So I was on my way to Lincoln the other day, and as usual, I sync my phone to the truck audio system and listen to various music stored there. I have a very eclectic taste in music - always have. So I'm rolling down the interstate at 75 MPH past the Grand Island exit, and what randomly shuffles in and plays? A track entitled "Liberty Fanfare" by composer John Williams. It was originally written and conducted by Williams as a commemoration of the Statue of Liberty on it's centennial in 1986. It's a rather stirring and moving piece, that you can listen to here. As I thought of the back story of this piece of music, it sent my mind on pondering the Statue, it's implication and purpose, and how the very concept of "Liberty" in America has somehow gone drastically wrong in my lifetime.
The concept of liberty today has turned into something not intended by either it's own definition or by the founders who made it an integral part of our country. At one time, you were free to do anything that would aid the common good, not hinder it. Today it has changed into meaning "I can do as I please," no matter whose liberties my exercise of it infringes upon. Part of the problem though is that we cannot agree on what the common good is. Case in point: liberal Democrat policies have caused a massive spike in murder and violent crime around the country, but largely in Democratically controlled cities. and of course, in today's woke/cancel culture/"fact check" era, the internet is replete with perported "fact checks" claiming one cannot link a specific party with the lawnessness that goes on in major US cities. Well, if it looks like a duck, walks like a duck, and quacks like a duck...
A bit of historical revisionism I uncovered: According to the Smithsonian Magazine, the Statue was originally a Muslim woman, because she was based on the "Colossus of Rhodes" and some of the ancient Egyptian statues of 3000 years ago. Um, the Colossus was actually a Greek construct, and regardless of Greek or Egyptian influence and origins, neither nation was Muslim during the time that all of their massive statuary were constructed. The Colossus, as well as the ancient statuary of Egypt, all date well before the time of Christ, which is centuries BEFORE Islam even existed! In fact, the Colossus was permanently DESTROYED by a Muslim army in 653 AD! It would seem that history, like science of late, is being twisted to fit a political narrative, rather than informing us so that we do not repeat it.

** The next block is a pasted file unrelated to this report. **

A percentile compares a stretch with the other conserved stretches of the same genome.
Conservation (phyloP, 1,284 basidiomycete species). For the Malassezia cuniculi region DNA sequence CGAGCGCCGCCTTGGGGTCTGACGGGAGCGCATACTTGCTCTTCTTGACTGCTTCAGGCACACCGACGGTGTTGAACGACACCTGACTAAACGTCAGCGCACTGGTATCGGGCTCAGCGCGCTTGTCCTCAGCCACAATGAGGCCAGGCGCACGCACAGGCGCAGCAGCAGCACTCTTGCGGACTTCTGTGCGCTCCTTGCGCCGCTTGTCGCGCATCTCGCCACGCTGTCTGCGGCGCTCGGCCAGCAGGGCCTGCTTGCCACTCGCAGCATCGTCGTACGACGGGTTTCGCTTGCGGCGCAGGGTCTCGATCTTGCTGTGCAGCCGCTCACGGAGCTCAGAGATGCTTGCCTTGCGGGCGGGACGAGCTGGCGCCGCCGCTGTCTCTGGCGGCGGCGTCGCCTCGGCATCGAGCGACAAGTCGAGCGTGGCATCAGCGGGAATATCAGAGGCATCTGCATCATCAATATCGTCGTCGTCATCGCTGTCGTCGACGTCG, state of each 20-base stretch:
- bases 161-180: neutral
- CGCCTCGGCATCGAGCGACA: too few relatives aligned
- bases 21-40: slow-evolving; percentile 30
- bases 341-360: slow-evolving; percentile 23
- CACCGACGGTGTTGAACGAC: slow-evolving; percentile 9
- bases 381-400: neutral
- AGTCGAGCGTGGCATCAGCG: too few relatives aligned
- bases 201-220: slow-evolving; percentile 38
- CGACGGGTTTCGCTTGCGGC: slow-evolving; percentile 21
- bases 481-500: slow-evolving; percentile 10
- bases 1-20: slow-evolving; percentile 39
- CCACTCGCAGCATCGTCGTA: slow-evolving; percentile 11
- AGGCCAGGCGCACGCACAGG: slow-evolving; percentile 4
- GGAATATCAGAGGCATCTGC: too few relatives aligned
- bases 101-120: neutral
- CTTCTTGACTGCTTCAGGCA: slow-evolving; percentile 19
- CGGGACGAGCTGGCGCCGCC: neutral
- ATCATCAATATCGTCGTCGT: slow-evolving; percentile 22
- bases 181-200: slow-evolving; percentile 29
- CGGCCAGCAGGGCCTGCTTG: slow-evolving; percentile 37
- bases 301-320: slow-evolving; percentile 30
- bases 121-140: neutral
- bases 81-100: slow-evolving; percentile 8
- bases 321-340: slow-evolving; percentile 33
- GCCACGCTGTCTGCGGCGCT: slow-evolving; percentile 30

Ok, back to the topic of "liberty." Liberty and freedom are not interchangeable terms. Liberty is defined thus: "the state of being free within society from oppressive restrictions imposed by authority on one's way of life, behavior, or political views." Freedom is defined "the power or right to act, speak, or think as one wants without hindrance or restraint." And while they may seem to be interchangeable, when it comes to the concept of liberty in America, our founders put it best: "Liberty is the power to do everything that does not interfere with the rights of others: thus, the exercise of the natural rights of every individual has no limits save those that assure to other members of society the enjoyment of the same rights.” (Thomas Paine, 1792). In other words, my freedom ends where yours begins, and vice versa.
Putting an "origins" spin to it, as religion and the Bible heavily influenced the very founding of America, look what the apostle Paul says "You, my brothers, were called to be free. But do not use your freedom to indulge the sinful nature; rather, serve one another in love. The entire law is summed up in a single command: “Love your neighbor as yourself.” (Galatians 5:13-14). The whole of the Bible, it could be said, hinges on freedom that is valid only as long as it contributes to and does not hinder the good of society and others. In fact, the entire book is replete with example after example of people "doing as they please" and not exercising freedom to protect others.
It appears to me that any hope of restoring our society in any meaningful way hinges first on recapturing the founders' vision for "liberty" and being free. As long as it persists in being a "free to do as I please" mentality, our nation will continue to crumble. If we can somehow recapture what it means to be free and yet not use freedom to indulge sinful nature or cause the detriment of others, then perhaps there will be hope for our country after all. But for some reason, I continue to have images of Charlton Heston seeing the remains of the Statue of Liberty lying shattered on a beach, and fearing that this is also the fate of this nation, should we not reverse course soon.